International Diabetes Federation - Home

International Diabetes Federation - Home

Type 2 diabetes is the most common type of diabetes, accounting for around 90% of all diabetes cases. It is generally characterized by insulin resistance, where the body does not fully respond to insulin. Because insulin cannot work properly, blood glucose levels keep rising, releasing more insulin. For some people with type 2 diabetes this can eventually exhaust the pancreas, resulting in the body producing less and less insulin, causing even higher blood sugar levels (hyperglycaemia). Type 2 diabetes is most commonly diagnosed in older adults, but is increasingly seen in children, adolescents and younger adults due to rising levels of obesity, physical inactivity and poor diet. The cornerstone of type 2 diabetes management is a healthy diet, increased physical activity and maintaining a healthy body weight. Oral medication and insulin are also frequently prescribed to help control blood glucose levels. Several risk factors have been associated with type 2 diabetes and include: *Impaired glucose tolerance (IGT) is a category of higher than normal blood glucose, but below the threshold for diagnosing diabetes. Changes in diet and physical activity related to rapid development and urbanisation have led to sharp increases in the numbers of people living with type 2 diabetes. The symptoms of type 2 diabetes are similar to those of type 1 diabetes and include: These symptoms can be mild or absent and so people with type 2 diabetes may live several years with the condition before being diagnosed. The cornerstone of managing type 2 diabetes is a healthy lifestyle, which includes a healthy diet, regular physical activity, not smoking, and maintaining a healthy body weight. Over time, a healthy lifestyle may not be enough to keep blood glucose levels under control and people w Continue reading >>

Who Global Report On Diabetes: A Summary

Who Global Report On Diabetes: A Summary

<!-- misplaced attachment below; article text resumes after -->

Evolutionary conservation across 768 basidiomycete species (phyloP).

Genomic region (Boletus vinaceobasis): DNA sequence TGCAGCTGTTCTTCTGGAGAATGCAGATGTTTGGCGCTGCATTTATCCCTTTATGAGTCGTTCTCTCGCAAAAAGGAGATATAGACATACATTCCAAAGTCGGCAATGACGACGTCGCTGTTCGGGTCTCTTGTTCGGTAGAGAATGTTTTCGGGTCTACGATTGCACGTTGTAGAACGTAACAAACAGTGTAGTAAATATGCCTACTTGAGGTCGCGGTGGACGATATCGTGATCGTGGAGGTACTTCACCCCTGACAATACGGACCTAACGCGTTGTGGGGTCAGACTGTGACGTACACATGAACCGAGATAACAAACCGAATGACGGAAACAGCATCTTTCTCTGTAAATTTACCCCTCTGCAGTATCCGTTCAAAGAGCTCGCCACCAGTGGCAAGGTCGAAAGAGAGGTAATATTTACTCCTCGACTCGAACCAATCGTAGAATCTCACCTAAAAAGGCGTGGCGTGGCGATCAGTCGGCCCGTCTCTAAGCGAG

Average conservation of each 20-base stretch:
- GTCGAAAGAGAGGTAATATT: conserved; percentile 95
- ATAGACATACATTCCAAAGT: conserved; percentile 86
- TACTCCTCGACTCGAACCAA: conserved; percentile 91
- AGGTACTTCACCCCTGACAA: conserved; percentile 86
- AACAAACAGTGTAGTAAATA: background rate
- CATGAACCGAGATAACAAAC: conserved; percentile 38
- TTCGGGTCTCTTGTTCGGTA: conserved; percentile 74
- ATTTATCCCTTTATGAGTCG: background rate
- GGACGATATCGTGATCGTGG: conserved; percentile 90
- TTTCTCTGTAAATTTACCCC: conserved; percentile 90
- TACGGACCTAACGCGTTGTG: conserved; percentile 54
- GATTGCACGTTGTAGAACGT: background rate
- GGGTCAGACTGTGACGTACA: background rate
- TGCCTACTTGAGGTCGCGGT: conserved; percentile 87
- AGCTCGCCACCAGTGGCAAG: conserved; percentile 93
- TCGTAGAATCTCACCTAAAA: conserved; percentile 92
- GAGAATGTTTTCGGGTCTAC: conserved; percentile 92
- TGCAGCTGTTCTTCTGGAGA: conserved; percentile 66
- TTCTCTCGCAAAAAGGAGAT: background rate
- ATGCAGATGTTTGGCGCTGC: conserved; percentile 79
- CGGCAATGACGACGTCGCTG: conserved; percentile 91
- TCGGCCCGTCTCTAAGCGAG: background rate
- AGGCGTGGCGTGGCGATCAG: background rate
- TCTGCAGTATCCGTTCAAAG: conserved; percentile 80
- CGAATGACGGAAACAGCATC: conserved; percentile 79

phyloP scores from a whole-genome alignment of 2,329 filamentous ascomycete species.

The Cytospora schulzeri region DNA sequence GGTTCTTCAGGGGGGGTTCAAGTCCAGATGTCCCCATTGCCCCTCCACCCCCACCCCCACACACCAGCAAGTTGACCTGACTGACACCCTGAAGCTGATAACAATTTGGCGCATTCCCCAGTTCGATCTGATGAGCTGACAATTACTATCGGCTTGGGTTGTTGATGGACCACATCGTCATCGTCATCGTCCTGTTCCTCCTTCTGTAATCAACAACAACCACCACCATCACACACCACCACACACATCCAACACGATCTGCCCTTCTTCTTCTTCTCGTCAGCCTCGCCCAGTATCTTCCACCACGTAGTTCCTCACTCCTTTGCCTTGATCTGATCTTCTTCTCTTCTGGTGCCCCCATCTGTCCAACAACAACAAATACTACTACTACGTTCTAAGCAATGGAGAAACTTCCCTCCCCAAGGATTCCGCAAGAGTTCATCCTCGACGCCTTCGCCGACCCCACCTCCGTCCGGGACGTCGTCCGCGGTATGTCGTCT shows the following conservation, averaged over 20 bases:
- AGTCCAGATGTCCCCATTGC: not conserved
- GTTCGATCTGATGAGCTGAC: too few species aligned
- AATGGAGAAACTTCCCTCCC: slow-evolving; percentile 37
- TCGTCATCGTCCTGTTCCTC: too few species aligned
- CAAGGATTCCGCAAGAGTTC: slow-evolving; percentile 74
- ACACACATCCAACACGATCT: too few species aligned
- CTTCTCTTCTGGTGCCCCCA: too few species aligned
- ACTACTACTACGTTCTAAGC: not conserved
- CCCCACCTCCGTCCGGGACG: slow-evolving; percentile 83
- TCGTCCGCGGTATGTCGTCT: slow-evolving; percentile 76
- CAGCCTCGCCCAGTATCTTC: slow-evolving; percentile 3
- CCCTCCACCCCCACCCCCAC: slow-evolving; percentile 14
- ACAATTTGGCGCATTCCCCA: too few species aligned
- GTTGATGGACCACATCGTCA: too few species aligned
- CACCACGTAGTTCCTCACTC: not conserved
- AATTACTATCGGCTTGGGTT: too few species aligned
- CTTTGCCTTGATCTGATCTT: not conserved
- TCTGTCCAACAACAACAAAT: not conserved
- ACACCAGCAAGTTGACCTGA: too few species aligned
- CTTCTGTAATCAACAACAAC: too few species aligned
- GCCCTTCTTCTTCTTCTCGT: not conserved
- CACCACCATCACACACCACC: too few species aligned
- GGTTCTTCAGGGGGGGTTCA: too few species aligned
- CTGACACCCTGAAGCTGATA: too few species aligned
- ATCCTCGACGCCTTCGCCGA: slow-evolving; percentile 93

In this nationwide analysis we evaluated the early survival benefit of an early invasive strategy compared with an initial conservative strategy in diabetic patients presenting with non-ST-elevatio…" [more] Discover more Continue reading >>

Who Global Report On Diabetes: A Summary

Who Global Report On Diabetes: A Summary

Department for Management of Noncommunicable Diseases, Disability, Violence and Injury Prevention, World Health Organization, 1211 Geneva, Switzerland Correspondence Address: Gojka Roglic Department for Management of Noncommunicable Diseases, Disability, Violence and Injury Prevention, World Health Organization, Avenue Appia 20, 1211 Geneva Switzerland Source of Support: None, Conflict of Interest: None The first WHO Global Report on Diabetes was launched on World Health Day 7 th April 2016 which was dedicated to Diabetes (1). Diabetes has been described in ancient scripts and recognized as a serious illness, but it does not appear to have been frequently encountered by physicians or healers. It is in the past few decades that human health and development is increasingly affected by the rising numbers of people with this condition. Diabetes, together with cardiovascular disease, cancer and chronic respiratory disease has been targeted in the Political Declaration on the Prevention and Control of Noncommunicable Diseases (NCDs) at the Un High-level Political Meeting in 2011. In 2013 WHO member states endorsed a global monitoring framework for noncommunicable diseases, with 9 targets to be reached by 2025. Diabetes and its key risk factors are strongly reflected in the targets and indicators - reduction of exposure to unhealthy diet and physical inactivity, zero rise in the prevalence of diabetes, improved access to treatment and reduction of premature mortality. As part of the 2030 Agenda for Sustainable Development, Member States have set an ambitious target to reduce premature mortality from NCDs - including diabetes - by one third; achieve universal health coverage; and provide access to affordable essential medicines - all by 2030( Keywords: Diabetes, global report, Continue reading >>

More in diabetes